I like To Do lists, and keeping task charts. And through the day, I’ll check off each thing as I accomplish it. Depending on the day, sometimes that means working on my writing, focusing on making products for Literary Treasures, or working on marketing, blog posts, etc. Other days that means taking a step back from writing and all things bookish, and focusing on family and downtime. Filling my inspirational well so I can pick back up the next day!
What’s the most effective way that you have advertised your book?
For me, it’s been all of the book signings at the churches our family plays at. When someone books our band, I always have a book signing at the event/church. I’ve sold most of my copies this way! And have gained tons of my readers. Also, joining Facebook groups like “Avid Readers of Christian Fiction,” has been amazing. I’ve been able to make so many new friends who have turned into readers. A big word of advice: You’re not so much looking for “people to buy your book,” than you are “making friends who would do anything and everything to support you and your stories.” The last one takes a whole lot longer, but that’s how you build your tribe. That community of readers who you love so much, and in turn, they love you!
What’s the best piece of advice anyone has ever given you regarding your writing career?
Ach! Just one?!
Probably, “A writer who’s never been rejected, is just a writer who’s never tried.”
Rejection comes in so many shapes and sizes. Not just in an email from an agent or publishing house. Lots of times in comes in the form of an email from a ranting individual who doesn’t like your books. Or from the silence of a family member when they’ve read some of your work. Or from friends, when you have writing commitments that take precedence over previous plans.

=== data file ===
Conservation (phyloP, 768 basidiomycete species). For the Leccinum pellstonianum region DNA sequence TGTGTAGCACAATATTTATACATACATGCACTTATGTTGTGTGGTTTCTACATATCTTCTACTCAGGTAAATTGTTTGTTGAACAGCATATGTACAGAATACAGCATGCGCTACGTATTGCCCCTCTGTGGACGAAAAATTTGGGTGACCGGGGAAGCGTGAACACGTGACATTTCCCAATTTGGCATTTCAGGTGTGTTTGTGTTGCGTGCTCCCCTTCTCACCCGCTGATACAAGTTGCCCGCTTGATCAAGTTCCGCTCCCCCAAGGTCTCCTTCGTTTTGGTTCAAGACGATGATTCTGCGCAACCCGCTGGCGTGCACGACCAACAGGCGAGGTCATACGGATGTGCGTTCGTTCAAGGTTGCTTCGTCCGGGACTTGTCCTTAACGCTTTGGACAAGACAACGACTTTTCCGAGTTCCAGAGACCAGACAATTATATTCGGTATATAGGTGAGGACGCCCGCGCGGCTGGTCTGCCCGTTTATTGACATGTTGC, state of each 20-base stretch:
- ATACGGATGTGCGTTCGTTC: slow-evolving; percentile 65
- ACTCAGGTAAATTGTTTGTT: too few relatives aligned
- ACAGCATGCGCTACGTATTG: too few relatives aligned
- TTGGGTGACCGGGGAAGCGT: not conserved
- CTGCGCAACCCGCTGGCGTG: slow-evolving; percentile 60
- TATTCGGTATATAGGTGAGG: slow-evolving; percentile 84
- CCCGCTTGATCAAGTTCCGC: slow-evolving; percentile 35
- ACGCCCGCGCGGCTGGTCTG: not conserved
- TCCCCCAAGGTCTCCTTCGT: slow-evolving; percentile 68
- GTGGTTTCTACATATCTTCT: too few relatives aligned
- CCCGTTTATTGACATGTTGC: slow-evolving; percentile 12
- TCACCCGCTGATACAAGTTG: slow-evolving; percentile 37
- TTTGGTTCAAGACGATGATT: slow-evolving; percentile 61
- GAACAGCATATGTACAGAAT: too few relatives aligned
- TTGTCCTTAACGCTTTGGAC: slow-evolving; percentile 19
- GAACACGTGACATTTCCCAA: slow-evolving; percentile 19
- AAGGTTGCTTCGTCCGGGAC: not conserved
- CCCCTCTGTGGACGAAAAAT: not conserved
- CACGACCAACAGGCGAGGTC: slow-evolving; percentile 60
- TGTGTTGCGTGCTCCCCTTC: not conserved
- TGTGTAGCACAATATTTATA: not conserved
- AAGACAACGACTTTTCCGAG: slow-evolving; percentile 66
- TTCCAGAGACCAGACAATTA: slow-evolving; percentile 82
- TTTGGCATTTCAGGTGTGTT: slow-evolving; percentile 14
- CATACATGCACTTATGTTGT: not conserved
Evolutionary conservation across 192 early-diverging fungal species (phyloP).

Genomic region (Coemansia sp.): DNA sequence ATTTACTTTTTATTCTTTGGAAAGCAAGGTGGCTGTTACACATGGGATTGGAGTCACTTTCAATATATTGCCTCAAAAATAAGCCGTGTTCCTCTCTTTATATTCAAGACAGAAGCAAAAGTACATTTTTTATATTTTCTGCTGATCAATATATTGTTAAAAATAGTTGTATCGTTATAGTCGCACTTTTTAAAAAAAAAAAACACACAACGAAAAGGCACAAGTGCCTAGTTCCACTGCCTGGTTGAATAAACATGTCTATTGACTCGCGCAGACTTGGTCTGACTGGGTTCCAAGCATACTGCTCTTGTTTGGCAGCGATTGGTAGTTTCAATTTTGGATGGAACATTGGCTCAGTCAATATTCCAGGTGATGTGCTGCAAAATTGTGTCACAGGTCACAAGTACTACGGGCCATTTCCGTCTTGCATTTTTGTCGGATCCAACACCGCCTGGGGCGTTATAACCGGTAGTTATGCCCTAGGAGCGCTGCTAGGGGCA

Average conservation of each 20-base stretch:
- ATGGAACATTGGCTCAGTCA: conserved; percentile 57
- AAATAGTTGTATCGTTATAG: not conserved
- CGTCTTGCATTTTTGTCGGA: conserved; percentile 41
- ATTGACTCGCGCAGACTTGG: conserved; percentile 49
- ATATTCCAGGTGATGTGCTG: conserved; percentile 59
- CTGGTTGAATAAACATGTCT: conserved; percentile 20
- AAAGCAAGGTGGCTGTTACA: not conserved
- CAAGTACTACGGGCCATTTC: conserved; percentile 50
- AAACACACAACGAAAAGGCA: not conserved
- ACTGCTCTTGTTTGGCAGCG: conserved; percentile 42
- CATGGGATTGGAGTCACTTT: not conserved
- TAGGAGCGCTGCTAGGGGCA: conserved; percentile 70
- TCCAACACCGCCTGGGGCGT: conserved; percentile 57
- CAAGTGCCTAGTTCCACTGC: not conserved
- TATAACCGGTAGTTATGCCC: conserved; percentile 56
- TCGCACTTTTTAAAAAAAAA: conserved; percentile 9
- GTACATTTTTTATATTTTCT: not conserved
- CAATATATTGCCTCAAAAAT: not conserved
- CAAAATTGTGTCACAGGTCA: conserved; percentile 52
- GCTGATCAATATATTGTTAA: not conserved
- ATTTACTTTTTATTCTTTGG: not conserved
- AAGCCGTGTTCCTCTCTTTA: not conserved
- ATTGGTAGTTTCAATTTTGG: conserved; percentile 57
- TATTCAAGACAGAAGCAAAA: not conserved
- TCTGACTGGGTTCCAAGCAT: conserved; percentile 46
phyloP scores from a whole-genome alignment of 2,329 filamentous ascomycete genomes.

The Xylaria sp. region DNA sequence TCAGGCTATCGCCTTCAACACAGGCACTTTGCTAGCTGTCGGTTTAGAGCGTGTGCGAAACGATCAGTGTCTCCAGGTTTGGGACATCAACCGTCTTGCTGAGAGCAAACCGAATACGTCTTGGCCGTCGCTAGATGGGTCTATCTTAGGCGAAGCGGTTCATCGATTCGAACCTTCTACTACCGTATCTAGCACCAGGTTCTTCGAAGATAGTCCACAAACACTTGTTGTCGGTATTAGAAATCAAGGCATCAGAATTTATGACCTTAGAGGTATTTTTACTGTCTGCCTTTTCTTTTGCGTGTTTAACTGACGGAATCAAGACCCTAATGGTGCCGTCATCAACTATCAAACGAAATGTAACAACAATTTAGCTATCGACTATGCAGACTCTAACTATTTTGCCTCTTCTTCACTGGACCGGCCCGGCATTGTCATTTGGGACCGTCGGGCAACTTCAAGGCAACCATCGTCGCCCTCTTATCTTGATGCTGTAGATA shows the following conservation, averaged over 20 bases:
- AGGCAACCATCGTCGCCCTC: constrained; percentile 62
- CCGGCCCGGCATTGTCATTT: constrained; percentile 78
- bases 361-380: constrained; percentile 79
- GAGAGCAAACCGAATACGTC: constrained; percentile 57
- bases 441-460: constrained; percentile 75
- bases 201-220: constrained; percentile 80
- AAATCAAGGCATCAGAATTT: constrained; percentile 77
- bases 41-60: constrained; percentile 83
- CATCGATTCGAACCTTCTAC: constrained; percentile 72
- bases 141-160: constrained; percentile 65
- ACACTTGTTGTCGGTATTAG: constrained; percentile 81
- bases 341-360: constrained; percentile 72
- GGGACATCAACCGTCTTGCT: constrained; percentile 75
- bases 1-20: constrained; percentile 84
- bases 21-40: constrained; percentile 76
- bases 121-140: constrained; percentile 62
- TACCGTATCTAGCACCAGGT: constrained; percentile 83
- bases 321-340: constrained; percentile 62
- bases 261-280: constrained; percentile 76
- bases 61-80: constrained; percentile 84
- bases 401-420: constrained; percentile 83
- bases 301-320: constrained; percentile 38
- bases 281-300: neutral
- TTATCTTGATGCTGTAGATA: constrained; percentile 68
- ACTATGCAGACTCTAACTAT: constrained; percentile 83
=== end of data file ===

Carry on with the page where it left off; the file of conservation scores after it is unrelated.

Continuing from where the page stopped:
Really, rejection can sneak up on us at times. It can get overwhelming and so discouraging.
But it’s always so important to keep in mind, that if you weren’t getting rejected, you wouldn’t be trying. But because you ARE getting rejected, that means you ARE trying. So, keep trying, friend! <3
Do you currently, or have you ever, had a mentor figure to help you with writing? How important do you think it is for young writers to have someone like that?
Yes, I do! Kara Swanson and Jenny L. Cote are my writing mentors. And I couldn’t imagine life without them. Before I met Kara, I felt so lost. There was so much I didn’t understand about the writing world. And then God brought Kara along and we’ve been such great friends ever since!
I think having a mentor is one of the most important aspects for a young writer. Really, any writer, young or old.
A mentor is someone who has been in your shoes, and can help you navigate this sea of writing. Without feeling like you’re drowning!
Sometime else I like to keep in mind is, just because YOU might be searching for a mentor, it certainly doesn’t mean you can’t be a mentor to someone else! I’m a mentor to ladies with ages ranging from 12 to 58.
I need my own mentors right now more than I ever have before. But that doesn’t mean I can’t help others navigate through where I’ve already been. I would greatly encourage you to both find a mentor, and pray that God would send someone to YOU so that you can mentor them!